In the past, L.A. Unified has on rare occasions denied renewal to charter schools. Even in those cases, it didn’t always guarantee their closures, since schools have the right to appeal. For example, in October 2016, the school board voted to deny renewals to five charter schools. Later that year, the board of the L.A. County Office of Education voted to overturn the denials of three of those schools.
Under the new law, charter schools maintain the right to appeal to their local county office of education, but their ability to appeal to the state is limited.
The four schools that otherwise would have been denied renewal Tuesday were all middle schools: Ánimo Ellen Ochoa Charter Middle in East L.A.; Ánimo Legacy Charter Middle in Hawthorne; Arts in Action Community Middle in East L.A.; and PUC Excel.
The schools were granted what the district called “conditional approval.” PUC Excel and Ánimo Ellen Ochoa were extended for just two years because they were deemed low-performing, while Ánimo Legacy and Arts in Action, classified as middle-performing schools, were granted five-year extensions.
Under the conditions of their approval, PUC Excel and Ánimo Ellen Ochoa must no longer be classified as low-performing by the time the state has published California School Dashboard data for the 2021-22 school year, which is expected to happen in December 2022.
Ánimo Legacy and Arts in Action, meanwhile, must each appear in front of the school board in early 2023 and show progress in areas of concern. District staff cited Ánimo Legacy for having high suspension rates and for students scoring too low on standardized tests. Staff also cited Arts in Action for low student test scores and called on the school to increase the percentage of English Learners demonstrating English language proficiency.
“What I think is good about this process is you’ve actually defined in the next two years the expectations in no uncertain terms and what to strive for,” said Richard Vladovic, the president of the school board. “So, I think this is good for the school, and it will serve as an incentive and there’s no way to get out of this now.”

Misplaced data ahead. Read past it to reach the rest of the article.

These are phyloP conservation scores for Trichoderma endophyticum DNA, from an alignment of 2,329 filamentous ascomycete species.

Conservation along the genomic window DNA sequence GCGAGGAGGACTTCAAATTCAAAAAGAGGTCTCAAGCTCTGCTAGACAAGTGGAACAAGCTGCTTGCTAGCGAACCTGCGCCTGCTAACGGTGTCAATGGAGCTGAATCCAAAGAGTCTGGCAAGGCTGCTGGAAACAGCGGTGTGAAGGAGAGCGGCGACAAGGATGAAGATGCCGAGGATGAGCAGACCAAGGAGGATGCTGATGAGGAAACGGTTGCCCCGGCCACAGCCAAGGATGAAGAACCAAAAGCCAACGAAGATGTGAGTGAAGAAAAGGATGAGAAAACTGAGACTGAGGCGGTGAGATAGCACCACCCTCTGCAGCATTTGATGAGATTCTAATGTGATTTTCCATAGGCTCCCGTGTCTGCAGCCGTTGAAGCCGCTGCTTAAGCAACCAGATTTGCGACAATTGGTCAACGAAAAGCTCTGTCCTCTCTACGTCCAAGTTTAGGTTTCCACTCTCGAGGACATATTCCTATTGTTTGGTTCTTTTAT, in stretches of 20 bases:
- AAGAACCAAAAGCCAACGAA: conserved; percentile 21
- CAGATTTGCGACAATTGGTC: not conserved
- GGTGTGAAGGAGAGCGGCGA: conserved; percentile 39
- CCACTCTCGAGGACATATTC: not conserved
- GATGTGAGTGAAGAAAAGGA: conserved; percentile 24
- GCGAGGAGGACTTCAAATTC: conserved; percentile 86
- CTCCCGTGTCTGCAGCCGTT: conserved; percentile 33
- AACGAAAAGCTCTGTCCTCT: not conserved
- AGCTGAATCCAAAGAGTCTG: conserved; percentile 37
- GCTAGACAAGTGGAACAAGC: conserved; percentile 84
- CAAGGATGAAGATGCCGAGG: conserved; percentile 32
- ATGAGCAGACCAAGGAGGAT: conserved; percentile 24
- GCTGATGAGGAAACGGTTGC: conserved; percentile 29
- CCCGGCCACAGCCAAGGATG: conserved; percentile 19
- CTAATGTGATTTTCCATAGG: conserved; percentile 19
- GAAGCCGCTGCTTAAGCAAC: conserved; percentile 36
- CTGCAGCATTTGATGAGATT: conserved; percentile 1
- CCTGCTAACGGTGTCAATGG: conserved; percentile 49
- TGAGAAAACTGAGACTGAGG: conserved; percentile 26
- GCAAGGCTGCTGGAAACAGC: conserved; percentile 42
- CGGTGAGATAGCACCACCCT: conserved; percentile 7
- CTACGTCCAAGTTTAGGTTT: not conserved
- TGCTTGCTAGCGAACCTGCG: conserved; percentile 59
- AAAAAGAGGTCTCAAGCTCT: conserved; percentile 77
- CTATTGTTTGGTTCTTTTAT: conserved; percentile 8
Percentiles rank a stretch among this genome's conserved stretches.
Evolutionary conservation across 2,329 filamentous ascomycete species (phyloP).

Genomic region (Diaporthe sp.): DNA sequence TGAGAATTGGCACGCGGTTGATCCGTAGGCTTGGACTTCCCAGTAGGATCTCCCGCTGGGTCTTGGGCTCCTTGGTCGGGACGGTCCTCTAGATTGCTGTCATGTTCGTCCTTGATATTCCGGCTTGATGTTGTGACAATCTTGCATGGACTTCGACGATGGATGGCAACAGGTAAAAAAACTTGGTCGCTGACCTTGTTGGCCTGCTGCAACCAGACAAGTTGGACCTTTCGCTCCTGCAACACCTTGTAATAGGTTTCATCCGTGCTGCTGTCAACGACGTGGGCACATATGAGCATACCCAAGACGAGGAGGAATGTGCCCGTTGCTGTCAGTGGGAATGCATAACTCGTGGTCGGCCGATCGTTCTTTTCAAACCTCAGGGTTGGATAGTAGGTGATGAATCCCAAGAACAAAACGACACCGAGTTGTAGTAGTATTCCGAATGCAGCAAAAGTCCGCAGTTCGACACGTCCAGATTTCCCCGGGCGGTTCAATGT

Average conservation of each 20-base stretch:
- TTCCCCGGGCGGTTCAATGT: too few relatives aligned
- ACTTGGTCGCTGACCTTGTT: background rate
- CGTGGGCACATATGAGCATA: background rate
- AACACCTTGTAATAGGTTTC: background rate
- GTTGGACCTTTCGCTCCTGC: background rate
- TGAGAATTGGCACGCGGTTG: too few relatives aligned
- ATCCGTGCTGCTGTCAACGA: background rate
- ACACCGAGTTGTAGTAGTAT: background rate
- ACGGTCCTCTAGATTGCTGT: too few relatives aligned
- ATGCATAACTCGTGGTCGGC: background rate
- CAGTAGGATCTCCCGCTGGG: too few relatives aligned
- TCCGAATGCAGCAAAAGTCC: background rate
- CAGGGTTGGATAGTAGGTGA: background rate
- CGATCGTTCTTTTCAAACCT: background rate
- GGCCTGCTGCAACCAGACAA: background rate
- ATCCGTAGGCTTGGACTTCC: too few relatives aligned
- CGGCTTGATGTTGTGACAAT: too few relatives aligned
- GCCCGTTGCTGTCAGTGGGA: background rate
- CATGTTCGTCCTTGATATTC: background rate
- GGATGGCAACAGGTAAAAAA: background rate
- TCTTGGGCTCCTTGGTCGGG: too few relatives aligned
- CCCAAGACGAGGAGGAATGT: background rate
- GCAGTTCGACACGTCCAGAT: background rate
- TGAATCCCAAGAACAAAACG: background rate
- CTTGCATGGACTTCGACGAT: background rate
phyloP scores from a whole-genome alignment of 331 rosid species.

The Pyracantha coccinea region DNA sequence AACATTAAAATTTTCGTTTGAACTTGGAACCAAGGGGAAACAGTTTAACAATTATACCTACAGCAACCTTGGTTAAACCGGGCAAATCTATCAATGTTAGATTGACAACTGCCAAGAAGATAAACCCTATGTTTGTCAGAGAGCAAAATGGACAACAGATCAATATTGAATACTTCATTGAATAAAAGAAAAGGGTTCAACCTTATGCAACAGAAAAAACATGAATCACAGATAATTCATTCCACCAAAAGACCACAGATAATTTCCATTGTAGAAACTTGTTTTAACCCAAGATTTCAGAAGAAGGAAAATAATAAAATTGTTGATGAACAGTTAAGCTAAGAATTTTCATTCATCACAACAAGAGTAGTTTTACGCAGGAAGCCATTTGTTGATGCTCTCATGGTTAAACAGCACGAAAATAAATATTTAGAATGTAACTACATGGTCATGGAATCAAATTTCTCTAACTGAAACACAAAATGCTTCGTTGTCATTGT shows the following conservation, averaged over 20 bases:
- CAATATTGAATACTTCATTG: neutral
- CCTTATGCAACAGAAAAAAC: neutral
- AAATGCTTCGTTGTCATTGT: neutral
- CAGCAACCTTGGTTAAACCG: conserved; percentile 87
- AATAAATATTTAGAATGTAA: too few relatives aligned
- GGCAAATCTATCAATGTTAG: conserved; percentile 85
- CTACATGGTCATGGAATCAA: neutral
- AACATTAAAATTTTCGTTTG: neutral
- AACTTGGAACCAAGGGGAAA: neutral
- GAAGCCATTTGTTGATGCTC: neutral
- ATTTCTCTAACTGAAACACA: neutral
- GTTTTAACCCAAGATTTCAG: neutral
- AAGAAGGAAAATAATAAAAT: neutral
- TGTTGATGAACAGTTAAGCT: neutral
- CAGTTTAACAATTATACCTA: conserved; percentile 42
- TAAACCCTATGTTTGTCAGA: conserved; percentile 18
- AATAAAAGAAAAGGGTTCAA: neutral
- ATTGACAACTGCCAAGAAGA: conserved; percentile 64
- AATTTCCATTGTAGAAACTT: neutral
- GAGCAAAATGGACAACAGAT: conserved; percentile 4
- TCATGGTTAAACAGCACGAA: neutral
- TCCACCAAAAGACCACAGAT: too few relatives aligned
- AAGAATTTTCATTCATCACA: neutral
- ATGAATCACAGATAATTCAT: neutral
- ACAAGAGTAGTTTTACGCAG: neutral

Tuesday’s votes were not without controversy. The board was split in its decision to offer two-year extensions to PUC Excel and Ánimo Ellen Ochoa, the two low-performing schools. Board members Jackie Goldberg and Scott Schmerelson voted not to renew those schools, while board member George McKenna abstained. Vladovic joined board members Kelly Gonez, Nick Melvoin and Mónica García in voting to approve the renewals.
Before casting her vote against PUC Excel, Goldberg noted that the school’s English learners in particular have struggled and were rated below the state average on both math and English indicators. She also said the school’s test scores are generally lower than neighboring schools.
“It seems to me like we’re not necessarily providing any additional support for students here, and they’re not making sufficient progress. I don’t think I can support their renewal even amid Covid,” Goldberg said during the meeting.
Rivas, the CEO of PUC Schools, predicted that the school would be able to improve its academic performance by the time it must come before the school board again.
Rivas suggested the school board would have demonstrated progress in the spring, but the state suspended standardized testing because of the pandemic.
“Unfortunately, the school was unable to test in spring of 2020, limiting its opportunity to demonstrate its projected academic growth. We appreciate the renewal recommendation and pledge our continued commitment to working closely and diligently with PUC Excel to further improve and advance its academic record and performance,” Rivas said.